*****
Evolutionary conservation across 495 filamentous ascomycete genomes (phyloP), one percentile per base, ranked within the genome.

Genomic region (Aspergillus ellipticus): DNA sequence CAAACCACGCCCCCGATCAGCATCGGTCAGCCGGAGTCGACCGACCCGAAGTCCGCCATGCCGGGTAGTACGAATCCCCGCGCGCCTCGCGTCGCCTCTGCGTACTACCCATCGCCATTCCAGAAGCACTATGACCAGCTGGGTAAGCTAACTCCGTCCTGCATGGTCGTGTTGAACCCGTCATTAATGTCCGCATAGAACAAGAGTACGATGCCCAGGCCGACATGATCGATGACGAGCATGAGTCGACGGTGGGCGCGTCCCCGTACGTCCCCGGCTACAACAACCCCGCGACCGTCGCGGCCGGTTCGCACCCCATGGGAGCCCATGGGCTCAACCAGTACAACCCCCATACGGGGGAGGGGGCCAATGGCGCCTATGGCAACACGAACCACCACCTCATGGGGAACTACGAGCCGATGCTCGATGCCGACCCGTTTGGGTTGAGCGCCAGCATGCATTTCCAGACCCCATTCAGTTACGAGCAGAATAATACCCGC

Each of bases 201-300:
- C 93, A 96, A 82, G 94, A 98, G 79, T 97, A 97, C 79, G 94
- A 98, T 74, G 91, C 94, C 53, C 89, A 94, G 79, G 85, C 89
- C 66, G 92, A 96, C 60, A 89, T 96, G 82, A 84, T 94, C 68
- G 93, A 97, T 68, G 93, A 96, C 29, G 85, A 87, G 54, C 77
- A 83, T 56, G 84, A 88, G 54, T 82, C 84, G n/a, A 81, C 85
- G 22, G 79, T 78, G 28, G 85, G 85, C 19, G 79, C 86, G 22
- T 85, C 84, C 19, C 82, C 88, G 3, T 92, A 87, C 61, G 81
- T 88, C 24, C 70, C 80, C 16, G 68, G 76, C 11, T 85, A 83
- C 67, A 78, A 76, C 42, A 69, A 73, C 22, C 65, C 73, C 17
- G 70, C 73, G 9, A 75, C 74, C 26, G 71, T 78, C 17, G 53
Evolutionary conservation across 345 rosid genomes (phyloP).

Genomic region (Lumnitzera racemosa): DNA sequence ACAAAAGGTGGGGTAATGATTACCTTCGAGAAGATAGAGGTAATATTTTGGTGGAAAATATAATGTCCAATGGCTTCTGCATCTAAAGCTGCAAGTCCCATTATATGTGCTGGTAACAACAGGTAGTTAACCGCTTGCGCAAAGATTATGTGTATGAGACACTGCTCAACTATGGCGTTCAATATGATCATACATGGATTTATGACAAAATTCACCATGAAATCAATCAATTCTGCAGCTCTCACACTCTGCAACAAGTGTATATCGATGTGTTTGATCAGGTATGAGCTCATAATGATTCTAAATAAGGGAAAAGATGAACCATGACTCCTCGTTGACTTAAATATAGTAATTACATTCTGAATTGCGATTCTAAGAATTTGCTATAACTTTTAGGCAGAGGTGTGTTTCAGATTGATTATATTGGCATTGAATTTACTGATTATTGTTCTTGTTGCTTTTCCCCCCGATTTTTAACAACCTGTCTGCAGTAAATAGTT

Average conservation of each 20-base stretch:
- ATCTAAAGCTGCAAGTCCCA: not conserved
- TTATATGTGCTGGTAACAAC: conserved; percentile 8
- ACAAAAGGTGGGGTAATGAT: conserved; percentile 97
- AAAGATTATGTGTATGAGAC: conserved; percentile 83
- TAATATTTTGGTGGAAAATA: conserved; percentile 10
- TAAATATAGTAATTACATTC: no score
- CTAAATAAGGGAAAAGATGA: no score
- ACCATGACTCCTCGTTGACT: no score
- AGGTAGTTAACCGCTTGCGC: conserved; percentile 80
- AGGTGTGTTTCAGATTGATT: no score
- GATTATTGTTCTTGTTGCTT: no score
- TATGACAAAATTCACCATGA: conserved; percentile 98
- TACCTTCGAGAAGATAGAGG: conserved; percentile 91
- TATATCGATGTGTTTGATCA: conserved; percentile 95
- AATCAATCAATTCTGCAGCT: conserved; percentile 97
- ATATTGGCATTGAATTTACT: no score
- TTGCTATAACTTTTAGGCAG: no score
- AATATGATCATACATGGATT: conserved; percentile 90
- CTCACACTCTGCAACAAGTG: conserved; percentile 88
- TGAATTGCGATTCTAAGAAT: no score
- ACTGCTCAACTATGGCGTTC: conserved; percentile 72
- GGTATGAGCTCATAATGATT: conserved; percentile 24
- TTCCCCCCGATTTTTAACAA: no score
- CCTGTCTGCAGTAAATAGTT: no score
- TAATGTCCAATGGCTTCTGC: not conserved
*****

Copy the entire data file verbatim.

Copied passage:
Evolutionary conservation across 495 filamentous ascomycete genomes (phyloP), one percentile per base, ranked within the genome.

Genomic region (Aspergillus ellipticus): DNA sequence CAAACCACGCCCCCGATCAGCATCGGTCAGCCGGAGTCGACCGACCCGAAGTCCGCCATGCCGGGTAGTACGAATCCCCGCGCGCCTCGCGTCGCCTCTGCGTACTACCCATCGCCATTCCAGAAGCACTATGACCAGCTGGGTAAGCTAACTCCGTCCTGCATGGTCGTGTTGAACCCGTCATTAATGTCCGCATAGAACAAGAGTACGATGCCCAGGCCGACATGATCGATGACGAGCATGAGTCGACGGTGGGCGCGTCCCCGTACGTCCCCGGCTACAACAACCCCGCGACCGTCGCGGCCGGTTCGCACCCCATGGGAGCCCATGGGCTCAACCAGTACAACCCCCATACGGGGGAGGGGGCCAATGGCGCCTATGGCAACACGAACCACCACCTCATGGGGAACTACGAGCCGATGCTCGATGCCGACCCGTTTGGGTTGAGCGCCAGCATGCATTTCCAGACCCCATTCAGTTACGAGCAGAATAATACCCGC

Each of bases 201-300:
- C 93, A 96, A 82, G 94, A 98, G 79, T 97, A 97, C 79, G 94
- A 98, T 74, G 91, C 94, C 53, C 89, A 94, G 79, G 85, C 89
- C 66, G 92, A 96, C 60, A 89, T 96, G 82, A 84, T 94, C 68
- G 93, A 97, T 68, G 93, A 96, C 29, G 85, A 87, G 54, C 77
- A 83, T 56, G 84, A 88, G 54, T 82, C 84, G n/a, A 81, C 85
- G 22, G 79, T 78, G 28, G 85, G 85, C 19, G 79, C 86, G 22
- T 85, C 84, C 19, C 82, C 88, G 3, T 92, A 87, C 61, G 81
- T 88, C 24, C 70, C 80, C 16, G 68, G 76, C 11, T 85, A 83
- C 67, A 78, A 76, C 42, A 69, A 73, C 22, C 65, C 73, C 17
- G 70, C 73, G 9, A 75, C 74, C 26, G 71, T 78, C 17, G 53
Evolutionary conservation across 345 rosid genomes (phyloP).

Genomic region (Lumnitzera racemosa): DNA sequence ACAAAAGGTGGGGTAATGATTACCTTCGAGAAGATAGAGGTAATATTTTGGTGGAAAATATAATGTCCAATGGCTTCTGCATCTAAAGCTGCAAGTCCCATTATATGTGCTGGTAACAACAGGTAGTTAACCGCTTGCGCAAAGATTATGTGTATGAGACACTGCTCAACTATGGCGTTCAATATGATCATACATGGATTTATGACAAAATTCACCATGAAATCAATCAATTCTGCAGCTCTCACACTCTGCAACAAGTGTATATCGATGTGTTTGATCAGGTATGAGCTCATAATGATTCTAAATAAGGGAAAAGATGAACCATGACTCCTCGTTGACTTAAATATAGTAATTACATTCTGAATTGCGATTCTAAGAATTTGCTATAACTTTTAGGCAGAGGTGTGTTTCAGATTGATTATATTGGCATTGAATTTACTGATTATTGTTCTTGTTGCTTTTCCCCCCGATTTTTAACAACCTGTCTGCAGTAAATAGTT

Average conservation of each 20-base stretch:
- ATCTAAAGCTGCAAGTCCCA: not conserved
- TTATATGTGCTGGTAACAAC: conserved; percentile 8
- ACAAAAGGTGGGGTAATGAT: conserved; percentile 97
- AAAGATTATGTGTATGAGAC: conserved; percentile 83
- TAATATTTTGGTGGAAAATA: conserved; percentile 10
- TAAATATAGTAATTACATTC: no score
- CTAAATAAGGGAAAAGATGA: no score
- ACCATGACTCCTCGTTGACT: no score
- AGGTAGTTAACCGCTTGCGC: conserved; percentile 80
- AGGTGTGTTTCAGATTGATT: no score
- GATTATTGTTCTTGTTGCTT: no score
- TATGACAAAATTCACCATGA: conserved; percentile 98
- TACCTTCGAGAAGATAGAGG: conserved; percentile 91
- TATATCGATGTGTTTGATCA: conserved; percentile 95
- AATCAATCAATTCTGCAGCT: conserved; percentile 97
- ATATTGGCATTGAATTTACT: no score
- TTGCTATAACTTTTAGGCAG: no score
- AATATGATCATACATGGATT: conserved; percentile 90
- CTCACACTCTGCAACAAGTG: conserved; percentile 88
- TGAATTGCGATTCTAAGAAT: no score
- ACTGCTCAACTATGGCGTTC: conserved; percentile 72
- GGTATGAGCTCATAATGATT: conserved; percentile 24
- TTCCCCCCGATTTTTAACAA: no score
- CCTGTCTGCAGTAAATAGTT: no score
- TAATGTCCAATGGCTTCTGC: not conserved